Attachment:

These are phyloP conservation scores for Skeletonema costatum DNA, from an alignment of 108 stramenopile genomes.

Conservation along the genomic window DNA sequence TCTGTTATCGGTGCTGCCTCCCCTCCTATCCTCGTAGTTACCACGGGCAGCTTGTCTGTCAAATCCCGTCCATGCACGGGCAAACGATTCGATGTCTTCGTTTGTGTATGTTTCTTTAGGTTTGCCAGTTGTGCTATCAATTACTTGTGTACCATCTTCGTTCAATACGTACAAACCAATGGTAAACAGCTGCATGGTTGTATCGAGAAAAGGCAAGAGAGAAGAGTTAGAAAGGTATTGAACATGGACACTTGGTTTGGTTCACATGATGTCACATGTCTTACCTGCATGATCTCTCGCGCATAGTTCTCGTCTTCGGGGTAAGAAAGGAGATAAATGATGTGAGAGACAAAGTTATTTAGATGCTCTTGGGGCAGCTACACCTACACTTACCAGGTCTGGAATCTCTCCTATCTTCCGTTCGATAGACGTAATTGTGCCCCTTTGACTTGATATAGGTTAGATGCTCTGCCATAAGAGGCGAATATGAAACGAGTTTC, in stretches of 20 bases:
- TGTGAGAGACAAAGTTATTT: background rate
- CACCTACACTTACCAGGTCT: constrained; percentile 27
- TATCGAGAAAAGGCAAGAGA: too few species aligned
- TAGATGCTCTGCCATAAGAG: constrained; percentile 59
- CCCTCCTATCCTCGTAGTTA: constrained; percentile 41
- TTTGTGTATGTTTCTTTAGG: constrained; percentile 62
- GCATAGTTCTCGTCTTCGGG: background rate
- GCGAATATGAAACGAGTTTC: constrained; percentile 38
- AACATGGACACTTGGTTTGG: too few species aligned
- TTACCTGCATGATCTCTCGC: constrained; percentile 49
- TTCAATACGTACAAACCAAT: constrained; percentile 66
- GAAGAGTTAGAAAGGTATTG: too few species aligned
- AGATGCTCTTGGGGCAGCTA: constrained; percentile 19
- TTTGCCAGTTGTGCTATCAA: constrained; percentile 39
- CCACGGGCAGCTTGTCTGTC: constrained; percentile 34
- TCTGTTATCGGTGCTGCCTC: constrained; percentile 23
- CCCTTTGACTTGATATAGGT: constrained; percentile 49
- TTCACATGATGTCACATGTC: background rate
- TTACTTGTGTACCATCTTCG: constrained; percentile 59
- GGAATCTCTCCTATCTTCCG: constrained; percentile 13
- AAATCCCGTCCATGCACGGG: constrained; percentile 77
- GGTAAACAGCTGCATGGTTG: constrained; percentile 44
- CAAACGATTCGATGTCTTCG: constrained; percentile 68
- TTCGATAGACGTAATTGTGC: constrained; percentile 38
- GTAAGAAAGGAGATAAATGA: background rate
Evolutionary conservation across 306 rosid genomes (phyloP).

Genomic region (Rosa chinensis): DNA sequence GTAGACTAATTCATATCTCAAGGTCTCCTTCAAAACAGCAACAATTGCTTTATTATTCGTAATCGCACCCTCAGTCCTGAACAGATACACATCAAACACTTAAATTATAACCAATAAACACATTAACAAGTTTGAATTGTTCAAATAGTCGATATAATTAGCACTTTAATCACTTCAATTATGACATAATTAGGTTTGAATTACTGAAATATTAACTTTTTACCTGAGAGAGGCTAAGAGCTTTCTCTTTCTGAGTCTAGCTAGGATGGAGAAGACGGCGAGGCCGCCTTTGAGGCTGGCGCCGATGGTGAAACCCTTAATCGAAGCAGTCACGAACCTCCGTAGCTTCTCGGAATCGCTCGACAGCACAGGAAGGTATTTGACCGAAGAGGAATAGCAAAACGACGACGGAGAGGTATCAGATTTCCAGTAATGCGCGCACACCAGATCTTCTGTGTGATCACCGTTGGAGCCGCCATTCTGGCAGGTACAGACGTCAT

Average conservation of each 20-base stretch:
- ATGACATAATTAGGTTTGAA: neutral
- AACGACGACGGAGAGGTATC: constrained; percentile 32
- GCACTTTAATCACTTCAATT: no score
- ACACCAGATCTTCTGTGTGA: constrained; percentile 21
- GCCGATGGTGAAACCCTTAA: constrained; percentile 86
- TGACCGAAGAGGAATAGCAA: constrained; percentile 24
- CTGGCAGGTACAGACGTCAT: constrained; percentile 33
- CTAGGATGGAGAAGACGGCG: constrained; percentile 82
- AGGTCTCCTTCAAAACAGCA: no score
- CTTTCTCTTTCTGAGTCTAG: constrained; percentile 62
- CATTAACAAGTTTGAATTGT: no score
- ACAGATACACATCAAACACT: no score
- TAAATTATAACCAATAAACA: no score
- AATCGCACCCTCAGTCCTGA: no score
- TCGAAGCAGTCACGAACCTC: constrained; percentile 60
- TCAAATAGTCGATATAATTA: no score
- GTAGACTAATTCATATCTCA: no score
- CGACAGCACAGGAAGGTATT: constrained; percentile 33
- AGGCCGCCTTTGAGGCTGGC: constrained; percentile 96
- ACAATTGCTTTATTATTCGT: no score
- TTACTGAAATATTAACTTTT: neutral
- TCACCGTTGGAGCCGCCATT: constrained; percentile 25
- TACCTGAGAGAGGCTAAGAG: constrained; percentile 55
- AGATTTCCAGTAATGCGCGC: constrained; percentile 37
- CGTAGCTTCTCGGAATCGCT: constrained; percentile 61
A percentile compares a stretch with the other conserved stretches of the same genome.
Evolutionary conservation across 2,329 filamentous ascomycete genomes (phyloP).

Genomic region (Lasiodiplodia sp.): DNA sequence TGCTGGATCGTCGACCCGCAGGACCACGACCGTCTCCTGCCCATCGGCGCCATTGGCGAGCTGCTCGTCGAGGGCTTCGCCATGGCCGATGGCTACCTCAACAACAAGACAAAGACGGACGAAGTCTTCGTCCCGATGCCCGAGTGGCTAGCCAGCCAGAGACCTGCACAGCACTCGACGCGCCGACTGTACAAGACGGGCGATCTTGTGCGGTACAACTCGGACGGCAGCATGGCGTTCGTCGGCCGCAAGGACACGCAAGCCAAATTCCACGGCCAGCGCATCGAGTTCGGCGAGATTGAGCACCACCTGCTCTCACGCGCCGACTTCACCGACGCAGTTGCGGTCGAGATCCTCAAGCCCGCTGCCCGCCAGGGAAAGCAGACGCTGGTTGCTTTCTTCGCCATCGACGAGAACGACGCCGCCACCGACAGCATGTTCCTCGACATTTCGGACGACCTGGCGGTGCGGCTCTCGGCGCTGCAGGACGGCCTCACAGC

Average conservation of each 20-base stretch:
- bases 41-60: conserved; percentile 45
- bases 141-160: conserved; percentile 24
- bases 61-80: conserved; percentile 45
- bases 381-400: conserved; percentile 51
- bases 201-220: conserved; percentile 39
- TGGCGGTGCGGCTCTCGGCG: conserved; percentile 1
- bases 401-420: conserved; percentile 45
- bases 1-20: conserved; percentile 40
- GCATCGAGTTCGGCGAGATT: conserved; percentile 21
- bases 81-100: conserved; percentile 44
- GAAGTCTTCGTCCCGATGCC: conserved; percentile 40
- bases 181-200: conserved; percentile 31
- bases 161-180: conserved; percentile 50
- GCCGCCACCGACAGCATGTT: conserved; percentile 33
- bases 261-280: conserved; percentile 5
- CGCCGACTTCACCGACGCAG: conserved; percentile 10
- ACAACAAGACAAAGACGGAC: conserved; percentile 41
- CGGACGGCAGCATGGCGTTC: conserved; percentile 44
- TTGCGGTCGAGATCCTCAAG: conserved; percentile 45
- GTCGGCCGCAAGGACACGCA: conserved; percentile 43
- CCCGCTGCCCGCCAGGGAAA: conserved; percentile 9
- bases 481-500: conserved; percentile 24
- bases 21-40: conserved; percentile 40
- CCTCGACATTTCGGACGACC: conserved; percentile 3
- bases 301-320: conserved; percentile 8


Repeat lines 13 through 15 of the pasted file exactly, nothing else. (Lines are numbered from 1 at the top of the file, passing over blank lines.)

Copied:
- TTCAATACGTACAAACCAAT: constrained; percentile 66
- GAAGAGTTAGAAAGGTATTG: too few species aligned
- AGATGCTCTTGGGGCAGCTA: constrained; percentile 19